ATLANTA, Ga. - A Bullitt County native helped ignite a spark into an upcoming made-for-television movie.
Michelle Leasor Ice, Firefighter III, a member of Cobb County Fire and Emergency Services, was offered an opportunity to assist with the realism of her job in a film, “Firelight,” presented by the Hallmark Hall of Fame series.
Ice was one of 10 female firefighters from the Atlanta area who participated in the movie’s related scenes.
The movie is a story of young women from a correctional facility that are thrust into community involvement by assisting in natural disaster relief programs and fighting forest fires.
Ice mentioned that the storyline was based on real-life correctional programs that take place in three states including Georgia, Florida and California.
Retired Marietta Fire chief Phil Chovan was selected as the fire experts commander for the movie being filmed near Atlanta. Chovan contacted Ice to assemble area firefighters as well as to train the actresses.
“They practiced like they were in recruit school,” Ice said. “The main actress (Q’orianka Kilcher) hurt her shoulder during training.”
Ice said some movies in the past did not capture the realism of an actual fire event. She helped trained the 10 actresses by showing the difference between “production ways verses real fires.”
The producers allowed Ice and other firefighters to make suggestions in order to enhance fire scenes, adding more realism to the movie sequences.
“This is close, this is really good,” Ice said.
As the trainer, Ice pulled no punches with the actresses, running them through a real-life training process.
“They really did good because they wanted to be in the role,” said Ice. “They admired us so much. They didn’t know how hard it was going to be.”
In return, Ice expressed her surprise in how hard the actresses worked on the movie, along with all of the other employees on the set.
“It was not what I expected,” she said. “It was strict, like a command at the fires. They work hard. We flowed right into that.”
The mutual respect while preparing for the film resulted in friendships between some of the firefighters and actresses.
“Some of us are friends now on Facebook,” Ice said.
As part of the movie experience, the firefighters did receive a meet-and-greet photo opportunity with Cuba Gooding, Jr., the Academy Award-winning lead actor.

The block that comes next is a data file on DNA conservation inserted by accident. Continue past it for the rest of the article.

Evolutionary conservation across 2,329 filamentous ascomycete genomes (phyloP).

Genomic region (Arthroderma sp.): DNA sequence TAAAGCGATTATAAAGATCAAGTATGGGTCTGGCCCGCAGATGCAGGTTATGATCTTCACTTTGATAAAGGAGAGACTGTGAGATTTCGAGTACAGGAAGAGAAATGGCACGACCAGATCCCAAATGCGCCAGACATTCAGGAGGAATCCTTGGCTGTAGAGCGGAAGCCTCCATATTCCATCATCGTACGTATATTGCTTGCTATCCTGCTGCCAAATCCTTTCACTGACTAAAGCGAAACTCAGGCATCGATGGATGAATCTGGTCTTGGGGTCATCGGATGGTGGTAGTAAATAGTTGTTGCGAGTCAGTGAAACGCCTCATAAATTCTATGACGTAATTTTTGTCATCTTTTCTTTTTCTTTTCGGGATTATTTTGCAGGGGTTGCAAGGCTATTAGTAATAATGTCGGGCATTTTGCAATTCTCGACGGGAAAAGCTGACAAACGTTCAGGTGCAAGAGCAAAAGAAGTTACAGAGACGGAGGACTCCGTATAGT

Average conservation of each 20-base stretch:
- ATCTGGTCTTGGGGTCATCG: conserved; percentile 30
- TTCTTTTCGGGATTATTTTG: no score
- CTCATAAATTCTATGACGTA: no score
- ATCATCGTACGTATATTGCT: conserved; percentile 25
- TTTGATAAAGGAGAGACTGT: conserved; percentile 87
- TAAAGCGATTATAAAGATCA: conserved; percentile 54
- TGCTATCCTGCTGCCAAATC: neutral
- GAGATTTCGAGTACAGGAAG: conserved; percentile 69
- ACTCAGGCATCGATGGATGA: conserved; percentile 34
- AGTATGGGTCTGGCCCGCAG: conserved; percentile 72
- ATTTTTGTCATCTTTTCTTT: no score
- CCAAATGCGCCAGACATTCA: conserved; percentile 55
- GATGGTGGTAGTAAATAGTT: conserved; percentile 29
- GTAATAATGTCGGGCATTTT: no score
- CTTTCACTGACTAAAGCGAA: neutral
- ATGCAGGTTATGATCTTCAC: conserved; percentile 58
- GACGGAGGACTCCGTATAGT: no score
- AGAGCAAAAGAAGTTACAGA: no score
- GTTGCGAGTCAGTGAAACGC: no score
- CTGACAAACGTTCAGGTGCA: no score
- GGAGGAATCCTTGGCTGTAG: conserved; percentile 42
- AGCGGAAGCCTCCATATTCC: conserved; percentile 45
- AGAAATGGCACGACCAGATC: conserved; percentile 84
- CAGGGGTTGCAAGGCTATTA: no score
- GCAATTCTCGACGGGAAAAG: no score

The firefighters do not appear in the movie’s storyline, but Ice and the other will receive significant screen time during the fire sequence scenes.
According to Ice, some of the firefighters received a few first and second-degree burns during filming.
“But it was worth it,” she added.
Most important to Ice was that the movie contained a positive theme and message about the correctional program, especially for a younger female audience.
“We wanted to make sure it was something positive, especially for young women to consider firefighting,” she said. “It’s also a message to straighten up, to better yourself for helping others.”
Ice was known at Bullitt Central High School as Michelle Leasor, Class of ‘84. She also attended Cedar Grove Elementary and the old Shepherdsville Middle School.
“I know every little road in this county, because I ran them all while training,” she said.
Ice also served as a lifeguard at the Bullitt Central and Mount Washington pools wile in high school.
A track star who still holds a few records for the Lady Cougars, Ice eventually headed to Western Kentucky University with a full scholarship for both track and cross-country. For a while she served as a student-teacher in Cave City.
Following her older sister, Angela, to Georgia, Ice took a job as head of the aquatics department for Cobb County Parks and Recreation. It was their that her athletic past met with her firefighting future.
“All the police and firefighters worked out at out main facility,” she said. “The physical qualifications (to become a firefighter) are tough. They dared me to try. A month later I was hired.”
Ice serves Cobb County Fire as public information officer as well as a member of the hazardous materials team. She also works with an instant management team, dispatched to natural disaster sites to assist in logistics and communications.
“I helped after Hurricane Katrina and with southern Georgia wildfires,” she said. Ice most recently was deployed to Alabama following last year’s tornado outbreak.
Acting as a consultant for a movie is unique on a resume, even on one with other impressive jobs and positions. Ice plans to keep her day job for a while, however.
“I’ve got six years until retirement, then I’ll work for the state,” she said. “Disaster-type stuff.”
The world premiere of “Firelight” will air Sunday, Apr. 22, 9 p.m. on ABC. Further information, including a movie trailer, photos and actor interviews, is available at www.hallmark.com/online/hall-of-fame.